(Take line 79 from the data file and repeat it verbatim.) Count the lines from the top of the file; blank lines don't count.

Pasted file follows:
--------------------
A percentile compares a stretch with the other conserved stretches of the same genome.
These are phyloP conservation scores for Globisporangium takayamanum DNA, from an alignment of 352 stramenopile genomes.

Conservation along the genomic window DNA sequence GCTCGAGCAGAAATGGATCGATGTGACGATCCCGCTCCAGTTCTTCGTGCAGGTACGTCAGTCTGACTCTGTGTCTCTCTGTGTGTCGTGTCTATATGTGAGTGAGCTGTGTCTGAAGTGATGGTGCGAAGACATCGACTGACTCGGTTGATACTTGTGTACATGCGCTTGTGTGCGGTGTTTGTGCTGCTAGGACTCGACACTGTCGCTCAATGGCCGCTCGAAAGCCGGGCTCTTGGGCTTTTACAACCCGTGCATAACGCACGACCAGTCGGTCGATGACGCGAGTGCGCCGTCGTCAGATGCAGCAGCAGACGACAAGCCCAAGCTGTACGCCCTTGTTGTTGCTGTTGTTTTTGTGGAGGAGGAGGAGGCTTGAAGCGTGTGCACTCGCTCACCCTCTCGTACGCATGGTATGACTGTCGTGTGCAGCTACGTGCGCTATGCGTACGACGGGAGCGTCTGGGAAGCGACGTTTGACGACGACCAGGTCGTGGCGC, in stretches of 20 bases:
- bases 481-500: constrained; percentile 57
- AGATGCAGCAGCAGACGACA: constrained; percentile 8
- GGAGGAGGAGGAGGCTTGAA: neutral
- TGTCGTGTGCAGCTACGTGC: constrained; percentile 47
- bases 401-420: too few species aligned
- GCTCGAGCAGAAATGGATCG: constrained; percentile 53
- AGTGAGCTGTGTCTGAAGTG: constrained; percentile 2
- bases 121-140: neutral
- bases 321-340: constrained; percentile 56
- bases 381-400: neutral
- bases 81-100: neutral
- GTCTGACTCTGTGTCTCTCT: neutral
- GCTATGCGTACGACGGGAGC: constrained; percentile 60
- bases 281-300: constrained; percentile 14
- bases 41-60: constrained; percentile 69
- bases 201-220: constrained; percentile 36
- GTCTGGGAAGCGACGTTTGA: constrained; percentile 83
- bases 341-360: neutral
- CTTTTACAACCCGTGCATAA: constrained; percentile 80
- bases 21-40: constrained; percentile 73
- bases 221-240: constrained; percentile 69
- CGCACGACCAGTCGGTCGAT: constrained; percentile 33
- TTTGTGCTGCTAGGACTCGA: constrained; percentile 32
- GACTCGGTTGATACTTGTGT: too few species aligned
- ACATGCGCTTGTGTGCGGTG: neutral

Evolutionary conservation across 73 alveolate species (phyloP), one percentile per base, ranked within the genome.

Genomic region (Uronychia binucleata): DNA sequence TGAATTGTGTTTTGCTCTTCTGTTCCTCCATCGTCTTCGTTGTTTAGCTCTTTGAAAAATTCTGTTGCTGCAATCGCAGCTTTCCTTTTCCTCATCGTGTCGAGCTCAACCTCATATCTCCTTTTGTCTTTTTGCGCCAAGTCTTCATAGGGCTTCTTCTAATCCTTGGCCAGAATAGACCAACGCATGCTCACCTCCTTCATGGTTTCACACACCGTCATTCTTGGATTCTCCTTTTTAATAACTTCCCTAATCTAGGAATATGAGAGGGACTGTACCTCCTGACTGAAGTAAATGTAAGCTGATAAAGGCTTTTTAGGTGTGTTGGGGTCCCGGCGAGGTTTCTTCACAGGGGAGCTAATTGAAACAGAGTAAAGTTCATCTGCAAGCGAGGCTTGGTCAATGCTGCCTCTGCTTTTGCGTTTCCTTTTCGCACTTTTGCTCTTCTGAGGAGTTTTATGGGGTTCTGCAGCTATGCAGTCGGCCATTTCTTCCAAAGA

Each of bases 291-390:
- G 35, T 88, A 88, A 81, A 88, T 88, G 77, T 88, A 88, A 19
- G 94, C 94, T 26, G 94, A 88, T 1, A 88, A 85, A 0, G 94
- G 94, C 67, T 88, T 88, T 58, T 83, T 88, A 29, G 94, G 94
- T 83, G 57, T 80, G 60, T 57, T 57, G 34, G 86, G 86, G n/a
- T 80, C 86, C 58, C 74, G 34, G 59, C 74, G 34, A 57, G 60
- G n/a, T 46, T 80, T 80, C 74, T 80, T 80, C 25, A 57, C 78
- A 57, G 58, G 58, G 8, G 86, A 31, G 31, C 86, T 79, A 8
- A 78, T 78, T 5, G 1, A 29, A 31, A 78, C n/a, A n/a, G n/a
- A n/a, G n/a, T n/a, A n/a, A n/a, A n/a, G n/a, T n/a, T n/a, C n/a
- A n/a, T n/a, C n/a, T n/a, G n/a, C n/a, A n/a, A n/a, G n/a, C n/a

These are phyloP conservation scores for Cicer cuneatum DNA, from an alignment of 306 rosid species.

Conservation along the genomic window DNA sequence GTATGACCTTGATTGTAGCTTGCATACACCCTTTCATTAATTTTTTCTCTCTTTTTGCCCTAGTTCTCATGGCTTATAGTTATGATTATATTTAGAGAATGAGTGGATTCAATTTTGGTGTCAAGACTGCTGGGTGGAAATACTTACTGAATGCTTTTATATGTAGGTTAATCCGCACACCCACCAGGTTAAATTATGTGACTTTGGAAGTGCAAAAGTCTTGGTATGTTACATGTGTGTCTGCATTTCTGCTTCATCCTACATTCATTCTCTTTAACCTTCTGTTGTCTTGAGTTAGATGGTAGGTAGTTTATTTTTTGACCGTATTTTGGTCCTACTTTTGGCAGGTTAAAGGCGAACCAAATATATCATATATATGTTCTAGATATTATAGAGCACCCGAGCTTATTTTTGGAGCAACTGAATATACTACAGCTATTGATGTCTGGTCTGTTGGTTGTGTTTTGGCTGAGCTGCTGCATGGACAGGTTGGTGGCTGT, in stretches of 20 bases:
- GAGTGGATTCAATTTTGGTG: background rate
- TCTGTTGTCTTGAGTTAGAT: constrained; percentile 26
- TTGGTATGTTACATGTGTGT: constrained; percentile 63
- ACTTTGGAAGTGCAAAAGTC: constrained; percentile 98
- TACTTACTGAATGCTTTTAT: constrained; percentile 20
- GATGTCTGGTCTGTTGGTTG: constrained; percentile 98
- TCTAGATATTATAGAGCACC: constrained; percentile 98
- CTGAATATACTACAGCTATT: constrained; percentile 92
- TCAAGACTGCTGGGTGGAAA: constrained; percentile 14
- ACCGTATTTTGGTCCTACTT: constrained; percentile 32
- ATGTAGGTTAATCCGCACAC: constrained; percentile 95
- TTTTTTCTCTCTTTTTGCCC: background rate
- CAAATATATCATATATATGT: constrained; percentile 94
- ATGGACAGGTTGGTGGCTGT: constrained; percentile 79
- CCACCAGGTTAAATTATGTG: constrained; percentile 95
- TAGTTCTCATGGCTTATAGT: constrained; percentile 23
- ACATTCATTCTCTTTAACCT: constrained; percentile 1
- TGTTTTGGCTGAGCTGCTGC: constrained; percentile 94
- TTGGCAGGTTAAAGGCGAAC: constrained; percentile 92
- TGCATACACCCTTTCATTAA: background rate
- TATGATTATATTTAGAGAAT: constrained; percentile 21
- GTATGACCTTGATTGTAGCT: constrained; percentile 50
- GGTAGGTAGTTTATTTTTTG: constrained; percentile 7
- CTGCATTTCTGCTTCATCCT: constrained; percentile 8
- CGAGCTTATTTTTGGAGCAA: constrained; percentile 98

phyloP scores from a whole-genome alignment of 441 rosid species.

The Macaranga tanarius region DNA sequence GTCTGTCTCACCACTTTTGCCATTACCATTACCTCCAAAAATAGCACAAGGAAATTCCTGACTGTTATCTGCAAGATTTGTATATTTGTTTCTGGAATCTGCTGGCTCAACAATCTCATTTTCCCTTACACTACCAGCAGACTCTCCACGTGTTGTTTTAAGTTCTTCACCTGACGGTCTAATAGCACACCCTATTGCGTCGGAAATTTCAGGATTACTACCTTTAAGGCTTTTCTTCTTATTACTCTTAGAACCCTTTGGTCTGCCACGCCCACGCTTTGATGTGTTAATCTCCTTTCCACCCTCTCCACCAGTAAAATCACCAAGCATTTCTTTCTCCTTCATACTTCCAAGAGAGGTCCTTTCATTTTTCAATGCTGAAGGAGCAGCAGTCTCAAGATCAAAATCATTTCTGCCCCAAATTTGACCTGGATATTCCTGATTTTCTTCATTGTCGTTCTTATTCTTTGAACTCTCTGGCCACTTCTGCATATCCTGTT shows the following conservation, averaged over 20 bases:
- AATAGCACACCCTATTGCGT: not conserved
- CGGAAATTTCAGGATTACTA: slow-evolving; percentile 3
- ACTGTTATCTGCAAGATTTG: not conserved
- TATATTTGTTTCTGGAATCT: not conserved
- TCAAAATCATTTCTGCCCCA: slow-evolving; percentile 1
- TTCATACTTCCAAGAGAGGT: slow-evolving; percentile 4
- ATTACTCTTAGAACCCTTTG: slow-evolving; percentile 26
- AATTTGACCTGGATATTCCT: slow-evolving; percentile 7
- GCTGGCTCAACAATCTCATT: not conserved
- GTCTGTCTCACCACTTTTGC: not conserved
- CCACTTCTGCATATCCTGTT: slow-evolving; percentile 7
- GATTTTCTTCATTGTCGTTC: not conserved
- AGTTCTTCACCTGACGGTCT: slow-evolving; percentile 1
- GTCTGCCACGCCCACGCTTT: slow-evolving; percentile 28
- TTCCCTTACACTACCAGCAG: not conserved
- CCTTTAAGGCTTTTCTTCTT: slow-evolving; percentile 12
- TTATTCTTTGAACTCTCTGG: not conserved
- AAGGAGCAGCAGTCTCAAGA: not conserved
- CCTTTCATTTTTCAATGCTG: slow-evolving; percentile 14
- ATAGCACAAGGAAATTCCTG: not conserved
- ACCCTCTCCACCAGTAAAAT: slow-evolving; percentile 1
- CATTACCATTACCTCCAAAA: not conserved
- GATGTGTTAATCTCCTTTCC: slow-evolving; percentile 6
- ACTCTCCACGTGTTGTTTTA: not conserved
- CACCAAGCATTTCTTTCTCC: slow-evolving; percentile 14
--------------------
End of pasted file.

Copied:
- GCTGGCTCAACAATCTCATT: not conserved